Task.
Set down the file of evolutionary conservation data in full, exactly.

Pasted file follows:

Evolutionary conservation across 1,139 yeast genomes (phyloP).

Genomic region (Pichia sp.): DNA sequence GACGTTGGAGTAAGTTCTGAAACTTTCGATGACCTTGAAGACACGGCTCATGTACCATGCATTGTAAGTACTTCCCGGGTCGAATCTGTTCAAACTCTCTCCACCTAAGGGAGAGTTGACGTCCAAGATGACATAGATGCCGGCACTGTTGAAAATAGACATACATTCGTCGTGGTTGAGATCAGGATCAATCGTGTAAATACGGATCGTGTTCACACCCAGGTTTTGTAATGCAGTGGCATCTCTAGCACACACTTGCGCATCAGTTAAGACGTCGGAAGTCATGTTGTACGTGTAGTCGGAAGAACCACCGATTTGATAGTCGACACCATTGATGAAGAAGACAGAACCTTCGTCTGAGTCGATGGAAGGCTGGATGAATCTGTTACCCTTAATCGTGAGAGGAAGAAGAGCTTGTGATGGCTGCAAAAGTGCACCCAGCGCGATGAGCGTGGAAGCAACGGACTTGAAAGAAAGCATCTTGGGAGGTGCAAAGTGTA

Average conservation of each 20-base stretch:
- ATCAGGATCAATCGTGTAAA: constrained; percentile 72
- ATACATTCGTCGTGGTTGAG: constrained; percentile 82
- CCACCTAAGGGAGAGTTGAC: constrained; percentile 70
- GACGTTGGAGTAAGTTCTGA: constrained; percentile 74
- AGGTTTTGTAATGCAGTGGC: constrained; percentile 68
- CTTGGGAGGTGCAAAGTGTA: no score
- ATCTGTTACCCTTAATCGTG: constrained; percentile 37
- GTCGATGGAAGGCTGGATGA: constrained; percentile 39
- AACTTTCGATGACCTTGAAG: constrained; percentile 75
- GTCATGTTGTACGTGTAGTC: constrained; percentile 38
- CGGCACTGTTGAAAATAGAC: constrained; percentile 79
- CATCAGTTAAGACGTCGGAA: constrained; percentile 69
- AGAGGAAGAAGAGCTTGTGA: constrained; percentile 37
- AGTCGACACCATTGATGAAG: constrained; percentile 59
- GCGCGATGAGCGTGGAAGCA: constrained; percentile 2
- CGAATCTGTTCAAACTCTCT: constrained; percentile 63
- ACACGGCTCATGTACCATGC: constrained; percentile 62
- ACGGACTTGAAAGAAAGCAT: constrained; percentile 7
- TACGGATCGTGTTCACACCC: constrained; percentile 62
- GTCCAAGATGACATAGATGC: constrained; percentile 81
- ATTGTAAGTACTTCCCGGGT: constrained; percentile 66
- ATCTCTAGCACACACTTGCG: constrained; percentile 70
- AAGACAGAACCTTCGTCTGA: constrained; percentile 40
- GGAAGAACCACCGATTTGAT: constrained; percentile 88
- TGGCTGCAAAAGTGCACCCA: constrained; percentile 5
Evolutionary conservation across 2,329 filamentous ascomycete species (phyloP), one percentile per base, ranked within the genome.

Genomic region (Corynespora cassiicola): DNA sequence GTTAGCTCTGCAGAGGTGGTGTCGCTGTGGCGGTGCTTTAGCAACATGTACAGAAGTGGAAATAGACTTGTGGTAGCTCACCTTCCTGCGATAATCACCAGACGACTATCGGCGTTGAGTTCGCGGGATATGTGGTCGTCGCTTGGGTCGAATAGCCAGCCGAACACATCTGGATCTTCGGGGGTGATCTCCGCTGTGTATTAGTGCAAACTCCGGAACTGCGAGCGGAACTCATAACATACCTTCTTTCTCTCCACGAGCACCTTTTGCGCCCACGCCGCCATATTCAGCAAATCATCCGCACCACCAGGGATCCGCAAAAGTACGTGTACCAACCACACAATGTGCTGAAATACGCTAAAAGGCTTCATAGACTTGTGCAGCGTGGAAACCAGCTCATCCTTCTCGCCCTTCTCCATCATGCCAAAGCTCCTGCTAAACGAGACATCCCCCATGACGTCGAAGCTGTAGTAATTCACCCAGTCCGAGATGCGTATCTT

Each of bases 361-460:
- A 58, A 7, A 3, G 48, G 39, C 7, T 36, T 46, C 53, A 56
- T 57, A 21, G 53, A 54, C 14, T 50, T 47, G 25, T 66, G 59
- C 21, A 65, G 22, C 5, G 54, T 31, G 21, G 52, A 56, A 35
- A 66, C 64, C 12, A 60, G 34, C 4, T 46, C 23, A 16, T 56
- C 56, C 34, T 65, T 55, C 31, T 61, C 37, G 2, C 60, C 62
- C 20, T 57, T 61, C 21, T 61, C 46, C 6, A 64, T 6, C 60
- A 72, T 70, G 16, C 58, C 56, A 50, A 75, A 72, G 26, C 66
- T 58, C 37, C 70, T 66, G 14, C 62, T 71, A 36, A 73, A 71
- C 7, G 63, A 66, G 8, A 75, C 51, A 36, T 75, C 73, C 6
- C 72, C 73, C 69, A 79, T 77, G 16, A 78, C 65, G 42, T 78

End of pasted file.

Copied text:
Evolutionary conservation across 1,139 yeast genomes (phyloP).

Genomic region (Pichia sp.): DNA sequence GACGTTGGAGTAAGTTCTGAAACTTTCGATGACCTTGAAGACACGGCTCATGTACCATGCATTGTAAGTACTTCCCGGGTCGAATCTGTTCAAACTCTCTCCACCTAAGGGAGAGTTGACGTCCAAGATGACATAGATGCCGGCACTGTTGAAAATAGACATACATTCGTCGTGGTTGAGATCAGGATCAATCGTGTAAATACGGATCGTGTTCACACCCAGGTTTTGTAATGCAGTGGCATCTCTAGCACACACTTGCGCATCAGTTAAGACGTCGGAAGTCATGTTGTACGTGTAGTCGGAAGAACCACCGATTTGATAGTCGACACCATTGATGAAGAAGACAGAACCTTCGTCTGAGTCGATGGAAGGCTGGATGAATCTGTTACCCTTAATCGTGAGAGGAAGAAGAGCTTGTGATGGCTGCAAAAGTGCACCCAGCGCGATGAGCGTGGAAGCAACGGACTTGAAAGAAAGCATCTTGGGAGGTGCAAAGTGTA

Average conservation of each 20-base stretch:
- ATCAGGATCAATCGTGTAAA: constrained; percentile 72
- ATACATTCGTCGTGGTTGAG: constrained; percentile 82
- CCACCTAAGGGAGAGTTGAC: constrained; percentile 70
- GACGTTGGAGTAAGTTCTGA: constrained; percentile 74
- AGGTTTTGTAATGCAGTGGC: constrained; percentile 68
- CTTGGGAGGTGCAAAGTGTA: no score
- ATCTGTTACCCTTAATCGTG: constrained; percentile 37
- GTCGATGGAAGGCTGGATGA: constrained; percentile 39
- AACTTTCGATGACCTTGAAG: constrained; percentile 75
- GTCATGTTGTACGTGTAGTC: constrained; percentile 38
- CGGCACTGTTGAAAATAGAC: constrained; percentile 79
- CATCAGTTAAGACGTCGGAA: constrained; percentile 69
- AGAGGAAGAAGAGCTTGTGA: constrained; percentile 37
- AGTCGACACCATTGATGAAG: constrained; percentile 59
- GCGCGATGAGCGTGGAAGCA: constrained; percentile 2
- CGAATCTGTTCAAACTCTCT: constrained; percentile 63
- ACACGGCTCATGTACCATGC: constrained; percentile 62
- ACGGACTTGAAAGAAAGCAT: constrained; percentile 7
- TACGGATCGTGTTCACACCC: constrained; percentile 62
- GTCCAAGATGACATAGATGC: constrained; percentile 81
- ATTGTAAGTACTTCCCGGGT: constrained; percentile 66
- ATCTCTAGCACACACTTGCG: constrained; percentile 70
- AAGACAGAACCTTCGTCTGA: constrained; percentile 40
- GGAAGAACCACCGATTTGAT: constrained; percentile 88
- TGGCTGCAAAAGTGCACCCA: constrained; percentile 5
Evolutionary conservation across 2,329 filamentous ascomycete species (phyloP), one percentile per base, ranked within the genome.

Genomic region (Corynespora cassiicola): DNA sequence GTTAGCTCTGCAGAGGTGGTGTCGCTGTGGCGGTGCTTTAGCAACATGTACAGAAGTGGAAATAGACTTGTGGTAGCTCACCTTCCTGCGATAATCACCAGACGACTATCGGCGTTGAGTTCGCGGGATATGTGGTCGTCGCTTGGGTCGAATAGCCAGCCGAACACATCTGGATCTTCGGGGGTGATCTCCGCTGTGTATTAGTGCAAACTCCGGAACTGCGAGCGGAACTCATAACATACCTTCTTTCTCTCCACGAGCACCTTTTGCGCCCACGCCGCCATATTCAGCAAATCATCCGCACCACCAGGGATCCGCAAAAGTACGTGTACCAACCACACAATGTGCTGAAATACGCTAAAAGGCTTCATAGACTTGTGCAGCGTGGAAACCAGCTCATCCTTCTCGCCCTTCTCCATCATGCCAAAGCTCCTGCTAAACGAGACATCCCCCATGACGTCGAAGCTGTAGTAATTCACCCAGTCCGAGATGCGTATCTT

Each of bases 361-460:
- A 58, A 7, A 3, G 48, G 39, C 7, T 36, T 46, C 53, A 56
- T 57, A 21, G 53, A 54, C 14, T 50, T 47, G 25, T 66, G 59
- C 21, A 65, G 22, C 5, G 54, T 31, G 21, G 52, A 56, A 35
- A 66, C 64, C 12, A 60, G 34, C 4, T 46, C 23, A 16, T 56
- C 56, C 34, T 65, T 55, C 31, T 61, C 37, G 2, C 60, C 62
- C 20, T 57, T 61, C 21, T 61, C 46, C 6, A 64, T 6, C 60
- A 72, T 70, G 16, C 58, C 56, A 50, A 75, A 72, G 26, C 66
- T 58, C 37, C 70, T 66, G 14, C 62, T 71, A 36, A 73, A 71
- C 7, G 63, A 66, G 8, A 75, C 51, A 36, T 75, C 73, C 6
- C 72, C 73, C 69, A 79, T 77, G 16, A 78, C 65, G 42, T 78